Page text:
Show hosts: Peter Lekarev
Let’s have a look at the Ukraine situation. The US Department of State has made another attempt to exonerate Kiev from responsibility for what's happening in eastern Ukraine. Jen Psaki, spokesperson for the United States Department of State, predictably accused Russia of failing to provide sufficient evidence confirming that Ukraine was indeed behind the July 13 cross-border mortar shelling in which a Russian citizen, a father of four, was killed.
Listeners of Radio VR and readers of the voiceofrussia.com and en.ria.ru/radio/ discuss present, past and future of Afghanistan. Afghanistan is on crossroads – what do the elections hold? What kind of future will the country have? We have interviewed a number of experts and gathered your input. Outlook is not so bright. Afghan presidential contender Abdullah Abdullah dubbed the preliminary results of the presidential runoff held last month as "a coup against the people". He refused to recognize the victory of his rival Ashraf Ghani. So, what do experts think?
Let's see, what's happening in Afghanistan. Abdulkader Sinno Associate Professor of Political Science and Middle Eastern Studies at Indiana University gave an exclusive interview to Radio VR: "If Abdullah Abdullah wins the election, the Pashtun are probably going to increase the support of the Taliban because they never did accept a non-Pashtun ruler of Afghanistan in the past and it is unlikely that they will accept one now." At the same time, David Gibbs, Professor of History and Government at the University of Arizona said that the US has reasons to leave Afghanistan, other than feeling its inability to do something in the area. For the US it’s an important assumption that it’s a big power and it doesn’t want to be in a position of losing war, like it lost the war in Vietnam. The article analyzing the present and future of Afghanistan has prompted a lot of comments from our listeners.
Voice of Russia has an exclusive interview with Mark Mason, political and social analyst from Los Angeles, California. Americans feel increasingly unhappy and neglected by their government and are losing interest in who and how is running their nation, opinion polls show. Why could that be and where could it take America? The expert believes that "The US has never been a democracy. It is a culture that is characterized by authoritarian institutions. According to a recent academic study that compared the US government policies with public opinion on those government policies over a period of 20 years, there is no connection whatsoever between what 80% of Americans want and government policies". Read the full interview at voiceofrussia.com and tell us what you think!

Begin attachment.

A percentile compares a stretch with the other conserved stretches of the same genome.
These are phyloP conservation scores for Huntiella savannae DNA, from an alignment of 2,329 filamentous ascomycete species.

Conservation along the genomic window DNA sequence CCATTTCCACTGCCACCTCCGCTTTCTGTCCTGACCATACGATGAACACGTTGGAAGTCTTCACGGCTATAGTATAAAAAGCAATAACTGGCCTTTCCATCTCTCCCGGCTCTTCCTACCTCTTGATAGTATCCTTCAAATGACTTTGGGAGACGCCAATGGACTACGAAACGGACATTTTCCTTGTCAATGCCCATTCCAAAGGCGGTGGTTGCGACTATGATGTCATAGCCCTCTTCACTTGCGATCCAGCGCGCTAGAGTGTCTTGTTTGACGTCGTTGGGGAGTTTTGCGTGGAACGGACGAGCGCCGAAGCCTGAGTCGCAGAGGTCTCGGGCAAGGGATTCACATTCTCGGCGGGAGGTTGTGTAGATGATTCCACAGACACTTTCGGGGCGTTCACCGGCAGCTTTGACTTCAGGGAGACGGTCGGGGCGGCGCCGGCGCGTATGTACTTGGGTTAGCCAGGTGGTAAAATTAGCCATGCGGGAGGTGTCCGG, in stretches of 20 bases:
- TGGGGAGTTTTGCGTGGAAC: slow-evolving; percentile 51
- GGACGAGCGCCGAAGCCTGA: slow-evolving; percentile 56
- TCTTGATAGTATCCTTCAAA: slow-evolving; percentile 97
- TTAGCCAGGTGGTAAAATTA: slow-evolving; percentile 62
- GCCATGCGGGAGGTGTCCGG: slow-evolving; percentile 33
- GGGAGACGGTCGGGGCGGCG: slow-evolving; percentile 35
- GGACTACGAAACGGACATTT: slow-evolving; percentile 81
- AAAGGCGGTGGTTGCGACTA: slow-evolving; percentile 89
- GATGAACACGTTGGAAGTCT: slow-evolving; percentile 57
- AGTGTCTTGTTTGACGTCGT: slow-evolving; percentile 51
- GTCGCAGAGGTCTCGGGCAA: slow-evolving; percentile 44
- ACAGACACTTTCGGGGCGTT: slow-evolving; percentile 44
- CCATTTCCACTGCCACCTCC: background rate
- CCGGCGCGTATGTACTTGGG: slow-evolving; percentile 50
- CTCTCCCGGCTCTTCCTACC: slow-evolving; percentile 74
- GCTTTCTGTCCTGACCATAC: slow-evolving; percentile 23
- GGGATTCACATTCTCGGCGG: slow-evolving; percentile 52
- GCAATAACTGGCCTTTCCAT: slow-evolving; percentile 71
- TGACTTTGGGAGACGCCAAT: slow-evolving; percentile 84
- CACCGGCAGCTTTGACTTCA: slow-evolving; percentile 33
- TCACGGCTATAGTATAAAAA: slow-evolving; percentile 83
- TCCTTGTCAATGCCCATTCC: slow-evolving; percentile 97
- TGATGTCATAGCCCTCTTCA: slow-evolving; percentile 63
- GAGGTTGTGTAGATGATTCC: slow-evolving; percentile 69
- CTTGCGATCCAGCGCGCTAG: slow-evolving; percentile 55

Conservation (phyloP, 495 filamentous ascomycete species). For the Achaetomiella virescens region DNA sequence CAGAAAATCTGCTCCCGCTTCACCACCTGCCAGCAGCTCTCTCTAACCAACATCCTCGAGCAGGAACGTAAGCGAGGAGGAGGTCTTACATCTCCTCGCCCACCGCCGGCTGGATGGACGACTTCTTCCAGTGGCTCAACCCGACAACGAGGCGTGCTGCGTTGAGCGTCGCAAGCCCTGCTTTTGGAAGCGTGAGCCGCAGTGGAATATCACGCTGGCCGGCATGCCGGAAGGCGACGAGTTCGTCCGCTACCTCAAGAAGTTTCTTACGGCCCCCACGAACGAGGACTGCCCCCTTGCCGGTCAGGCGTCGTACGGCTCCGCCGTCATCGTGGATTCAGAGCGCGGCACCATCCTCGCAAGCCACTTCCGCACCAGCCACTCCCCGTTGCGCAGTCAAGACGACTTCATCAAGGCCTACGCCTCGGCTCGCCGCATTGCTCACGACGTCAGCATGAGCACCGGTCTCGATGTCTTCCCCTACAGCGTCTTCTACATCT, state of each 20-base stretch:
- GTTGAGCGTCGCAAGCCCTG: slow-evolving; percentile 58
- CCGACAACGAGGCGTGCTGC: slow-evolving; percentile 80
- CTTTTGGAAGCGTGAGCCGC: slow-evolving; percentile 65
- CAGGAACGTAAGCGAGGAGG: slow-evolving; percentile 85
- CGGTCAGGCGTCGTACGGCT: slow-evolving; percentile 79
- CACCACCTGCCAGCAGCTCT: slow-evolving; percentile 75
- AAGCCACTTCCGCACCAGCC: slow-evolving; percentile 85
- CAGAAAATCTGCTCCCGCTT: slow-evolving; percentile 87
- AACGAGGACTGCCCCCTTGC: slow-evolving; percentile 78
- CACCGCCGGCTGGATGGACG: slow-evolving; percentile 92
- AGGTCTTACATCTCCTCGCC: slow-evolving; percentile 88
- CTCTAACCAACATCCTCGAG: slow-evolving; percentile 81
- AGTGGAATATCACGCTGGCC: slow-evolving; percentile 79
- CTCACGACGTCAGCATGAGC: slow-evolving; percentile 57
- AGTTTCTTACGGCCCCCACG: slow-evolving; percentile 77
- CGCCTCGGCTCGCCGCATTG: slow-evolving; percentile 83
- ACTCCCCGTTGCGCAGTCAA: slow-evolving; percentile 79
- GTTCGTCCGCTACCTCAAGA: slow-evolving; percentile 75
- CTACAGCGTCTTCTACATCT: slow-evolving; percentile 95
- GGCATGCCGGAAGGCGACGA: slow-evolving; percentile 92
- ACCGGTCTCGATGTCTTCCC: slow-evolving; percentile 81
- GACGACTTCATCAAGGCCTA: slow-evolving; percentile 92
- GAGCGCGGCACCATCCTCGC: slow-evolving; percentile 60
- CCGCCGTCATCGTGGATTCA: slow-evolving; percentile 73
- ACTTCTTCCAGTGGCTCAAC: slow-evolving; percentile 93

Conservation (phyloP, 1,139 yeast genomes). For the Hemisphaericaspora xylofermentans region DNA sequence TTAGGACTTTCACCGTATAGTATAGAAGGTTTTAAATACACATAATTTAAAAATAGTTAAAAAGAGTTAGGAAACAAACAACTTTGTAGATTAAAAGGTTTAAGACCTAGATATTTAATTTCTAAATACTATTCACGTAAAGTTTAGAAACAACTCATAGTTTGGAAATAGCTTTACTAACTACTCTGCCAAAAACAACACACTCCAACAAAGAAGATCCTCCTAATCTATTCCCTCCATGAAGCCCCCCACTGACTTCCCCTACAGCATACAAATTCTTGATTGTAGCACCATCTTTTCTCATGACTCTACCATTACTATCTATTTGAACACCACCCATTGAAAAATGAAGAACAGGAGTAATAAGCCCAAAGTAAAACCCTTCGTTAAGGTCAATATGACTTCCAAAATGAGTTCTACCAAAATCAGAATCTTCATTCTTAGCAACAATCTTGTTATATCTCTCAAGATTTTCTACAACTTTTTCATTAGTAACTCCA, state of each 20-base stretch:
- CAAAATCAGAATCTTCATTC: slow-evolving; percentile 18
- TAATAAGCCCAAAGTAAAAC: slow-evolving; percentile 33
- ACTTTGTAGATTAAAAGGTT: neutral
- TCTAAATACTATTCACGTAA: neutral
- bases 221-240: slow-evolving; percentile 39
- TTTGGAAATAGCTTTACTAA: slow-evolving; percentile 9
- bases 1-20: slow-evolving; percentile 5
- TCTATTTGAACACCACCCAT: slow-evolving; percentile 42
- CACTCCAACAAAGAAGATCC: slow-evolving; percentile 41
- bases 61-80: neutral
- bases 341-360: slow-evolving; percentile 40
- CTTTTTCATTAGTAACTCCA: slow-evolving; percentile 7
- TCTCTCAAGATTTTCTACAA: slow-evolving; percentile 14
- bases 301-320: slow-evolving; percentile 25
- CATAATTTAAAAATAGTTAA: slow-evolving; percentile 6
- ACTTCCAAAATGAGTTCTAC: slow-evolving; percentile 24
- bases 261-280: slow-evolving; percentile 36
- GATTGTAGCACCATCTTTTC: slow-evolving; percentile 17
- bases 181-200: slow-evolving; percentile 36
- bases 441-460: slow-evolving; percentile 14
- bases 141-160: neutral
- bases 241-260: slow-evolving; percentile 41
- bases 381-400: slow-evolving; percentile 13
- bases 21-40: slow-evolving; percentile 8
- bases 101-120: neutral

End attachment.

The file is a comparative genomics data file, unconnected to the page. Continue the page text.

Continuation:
Voice of Russia's continue the conversation - why do leading media companies prefer to stay away from though-provoking content and instead feed easily-digestible information which may or may not be the whole story, but definitely presented in an appealing manner.
Have you noticed that lately – well, for quite some time – instead of news and programming that makes you think you see and hear purely entertainment content? Seemingly informative programs are wrapped in a pretty and easy-to-swallow coating. Perhaps you have, and perhaps there's a reason for it. Let's kick off with an exclusive interview. Italian journalist Giullietto Chiesa believes that fact-based information has been replaced with infotainment. "in general, this is... information plus entertainment. This is a new wave… or not so new, for 20-30 years I hear this kind of infotainment. You cannot speak about serious things, because it is out of the agenda. We should try to avoid the serious problems for the intellectuals. Every one of us believes that we are intellectuals, we know something and we project on all the other people the same knowledge we have.This is a huge mistake, because the majority of the people have no knowledge or ours." Read the full interview as part of the Burning Point issue dedicated to the problem of information – or misinformation – in the modern media world, at voiceofrussia.com.